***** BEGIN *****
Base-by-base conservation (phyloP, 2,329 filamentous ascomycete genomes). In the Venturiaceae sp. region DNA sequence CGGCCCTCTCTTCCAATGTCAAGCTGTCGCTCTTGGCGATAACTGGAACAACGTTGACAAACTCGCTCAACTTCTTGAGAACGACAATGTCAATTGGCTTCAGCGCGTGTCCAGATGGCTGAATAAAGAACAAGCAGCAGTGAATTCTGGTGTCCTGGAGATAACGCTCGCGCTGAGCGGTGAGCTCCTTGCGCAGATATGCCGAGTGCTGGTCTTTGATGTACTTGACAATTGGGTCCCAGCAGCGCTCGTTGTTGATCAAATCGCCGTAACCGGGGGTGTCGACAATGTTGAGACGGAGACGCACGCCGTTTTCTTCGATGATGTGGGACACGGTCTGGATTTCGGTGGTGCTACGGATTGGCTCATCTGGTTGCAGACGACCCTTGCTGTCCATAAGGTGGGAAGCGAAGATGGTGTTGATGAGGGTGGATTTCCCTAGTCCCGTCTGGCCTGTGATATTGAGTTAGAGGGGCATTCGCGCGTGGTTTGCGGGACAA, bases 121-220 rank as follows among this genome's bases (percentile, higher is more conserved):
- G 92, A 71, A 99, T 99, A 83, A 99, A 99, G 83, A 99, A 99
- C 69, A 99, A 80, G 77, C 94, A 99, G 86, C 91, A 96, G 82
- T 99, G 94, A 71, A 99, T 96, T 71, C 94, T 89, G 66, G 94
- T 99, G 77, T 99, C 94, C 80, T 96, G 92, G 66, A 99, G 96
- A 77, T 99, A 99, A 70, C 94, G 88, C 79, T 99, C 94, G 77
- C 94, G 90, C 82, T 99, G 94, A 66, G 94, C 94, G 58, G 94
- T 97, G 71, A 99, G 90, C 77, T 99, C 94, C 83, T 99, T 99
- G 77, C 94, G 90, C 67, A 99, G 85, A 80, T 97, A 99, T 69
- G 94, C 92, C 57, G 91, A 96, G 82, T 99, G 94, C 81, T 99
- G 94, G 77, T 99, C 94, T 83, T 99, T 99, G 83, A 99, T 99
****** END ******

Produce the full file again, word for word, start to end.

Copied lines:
Base-by-base conservation (phyloP, 2,329 filamentous ascomycete genomes). In the Venturiaceae sp. region DNA sequence CGGCCCTCTCTTCCAATGTCAAGCTGTCGCTCTTGGCGATAACTGGAACAACGTTGACAAACTCGCTCAACTTCTTGAGAACGACAATGTCAATTGGCTTCAGCGCGTGTCCAGATGGCTGAATAAAGAACAAGCAGCAGTGAATTCTGGTGTCCTGGAGATAACGCTCGCGCTGAGCGGTGAGCTCCTTGCGCAGATATGCCGAGTGCTGGTCTTTGATGTACTTGACAATTGGGTCCCAGCAGCGCTCGTTGTTGATCAAATCGCCGTAACCGGGGGTGTCGACAATGTTGAGACGGAGACGCACGCCGTTTTCTTCGATGATGTGGGACACGGTCTGGATTTCGGTGGTGCTACGGATTGGCTCATCTGGTTGCAGACGACCCTTGCTGTCCATAAGGTGGGAAGCGAAGATGGTGTTGATGAGGGTGGATTTCCCTAGTCCCGTCTGGCCTGTGATATTGAGTTAGAGGGGCATTCGCGCGTGGTTTGCGGGACAA, bases 121-220 rank as follows among this genome's bases (percentile, higher is more conserved):
- G 92, A 71, A 99, T 99, A 83, A 99, A 99, G 83, A 99, A 99
- C 69, A 99, A 80, G 77, C 94, A 99, G 86, C 91, A 96, G 82
- T 99, G 94, A 71, A 99, T 96, T 71, C 94, T 89, G 66, G 94
- T 99, G 77, T 99, C 94, C 80, T 96, G 92, G 66, A 99, G 96
- A 77, T 99, A 99, A 70, C 94, G 88, C 79, T 99, C 94, G 77
- C 94, G 90, C 82, T 99, G 94, A 66, G 94, C 94, G 58, G 94
- T 97, G 71, A 99, G 90, C 77, T 99, C 94, C 83, T 99, T 99
- G 77, C 94, G 90, C 67, A 99, G 85, A 80, T 97, A 99, T 69
- G 94, C 92, C 57, G 91, A 96, G 82, T 99, G 94, C 81, T 99
- G 94, G 77, T 99, C 94, T 83, T 99, T 99, G 83, A 99, T 99